This whole body of evidence is consistent with certain constitutional mutation types, and indeed probably certain specific mutations in NF1 conferring greater or lesser risks of BC, in the absence of high-penetrance mutations in other BC genes. However, whether on their own or as instances of multiple inherited neoplasia alleles syndrome (MINAS), they provide insight into possible mechanisms.
Potential sources of bias
Inherently, there are biases in the ascertainment of all clinical data. The lack of patients with microdeletions (leading to possible reduced longevity) has already been mentioned. However, while patients with NF1 have on average an 8%–15.8% lifetime risk of an MPNST, and patients with microdeletions have a 16%–26% risk, we can find no quantitative data in the literature on the precise longevity of microdeletion patients. Nonetheless, an approximation can be made by modelling. With a 26% risk of MPNST in patients with NF1 with LD, then, of the 204 LD cases in the LOVD set, 53 would get MPNST (and it is assumed die), and 151 would live without MPNST surviving long enough to be at risk for BC. Excluding the 53 MPNST cases, there would be 3379 cases in the LOVD set, of which 151 had LD. Comparing this with zero LD in the 78 NF1-BC cases, the Fisher’s exact test still yields p=0.049. And this is a conservative estimate, as the risk of MPNST among patients with LD is 16%–26% and patients with other types of mutations can also get MPNST. Thus, the MPNST risk in patients with LD is not sufficient to explain the lack of LD in the current material, although the reduced longevity of patients with LD may cause minor bias.16 41–45 So, until such time as the longevity of LD patients is precisely described, ideally in a prospective study, the conclusion must stand that LD may be associated with a significantly reduced HR for BC.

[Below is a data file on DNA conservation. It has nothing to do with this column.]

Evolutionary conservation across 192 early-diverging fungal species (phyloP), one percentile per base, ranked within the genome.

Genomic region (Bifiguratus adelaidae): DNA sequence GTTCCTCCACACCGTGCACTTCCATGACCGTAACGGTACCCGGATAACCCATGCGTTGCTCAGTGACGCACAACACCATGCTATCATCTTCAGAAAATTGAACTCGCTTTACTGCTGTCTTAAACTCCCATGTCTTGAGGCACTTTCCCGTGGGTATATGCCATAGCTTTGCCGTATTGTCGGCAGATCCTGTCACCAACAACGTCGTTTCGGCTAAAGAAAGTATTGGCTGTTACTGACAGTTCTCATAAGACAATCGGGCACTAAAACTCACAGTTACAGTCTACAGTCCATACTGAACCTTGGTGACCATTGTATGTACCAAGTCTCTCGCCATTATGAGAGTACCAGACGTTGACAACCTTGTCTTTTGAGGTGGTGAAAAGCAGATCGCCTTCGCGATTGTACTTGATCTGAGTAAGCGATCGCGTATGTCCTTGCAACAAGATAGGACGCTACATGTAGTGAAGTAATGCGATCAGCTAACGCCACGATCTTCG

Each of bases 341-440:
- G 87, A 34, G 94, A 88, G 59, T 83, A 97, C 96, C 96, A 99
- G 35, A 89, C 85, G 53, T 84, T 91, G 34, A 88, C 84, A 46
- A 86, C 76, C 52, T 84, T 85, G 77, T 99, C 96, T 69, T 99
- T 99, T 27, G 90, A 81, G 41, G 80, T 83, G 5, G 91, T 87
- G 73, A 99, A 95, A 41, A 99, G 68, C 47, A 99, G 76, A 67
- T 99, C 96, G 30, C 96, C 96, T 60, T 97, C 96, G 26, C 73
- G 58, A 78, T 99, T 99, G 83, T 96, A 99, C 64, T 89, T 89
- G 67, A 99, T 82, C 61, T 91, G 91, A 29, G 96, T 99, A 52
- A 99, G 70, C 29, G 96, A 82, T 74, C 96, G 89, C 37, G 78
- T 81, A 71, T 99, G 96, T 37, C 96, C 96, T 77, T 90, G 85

Patients with NF1 with BC may have been more likely to be offered gene testing, but this effect likely occurs in any patient with NF1 with a more severe or unusual clinical feature and short of a fully prospective randomised trial (probably unfeasible in the setting of a rare condition) is difficult to control for, although by consideration of gene testing dates in relation to the date of BC diagnosis this may be possible in the future. Although we generally excluded mutations of debateable pathogenicity reported to the LOVD, by selecting only those of classes 4 or 5, there may be some bias in the reporting of mutations to the LOVD, in that they may more often be those which are easier to interpret as pathogenic. However, there is no reason to suspect this applies more or less to patients with NF1 with BC.
For patients with BC onset <50 years (more than half of this cohort, where age of onset was known), less than half had been screened for germline BRCA1/2 or TP53 mutations. Hence, undetected high penetrance constitutional mutations, especially in the six subjects with multiple BCs, might have introduced bias. This is difficult to control for in a largely retrospective study in which comprehensive genetic testing has not been carried out, and is one reason for recommending gene panel testing in patients with NF1-BC. However, even if some of these multiple BC cases are due to mutations in other genes, the majority are less likely to be, and in any event they would provide more evidence for MINAS as a factor in NF1-BC.35
Reasons for the relationship of NF1-BC with mutation type
Clearly, NF1 mutation type is related to the risk of NF1-BC, but the effect is subtle. The magnitude of the effect due to NS or MS mutations is only sufficient in itself to explain less than 50% of cases, but it does demand explanation. In particular, why might some truncating mutations due to NS, but not FS or SS mutations, raise the risk of BC? How might this then relate to the findings regarding MS mutations, that is, of restricted types and possible concentration within a specific domain, and the fact that no patients with NF1-BC have been observed to have whole or even partial gene deletions?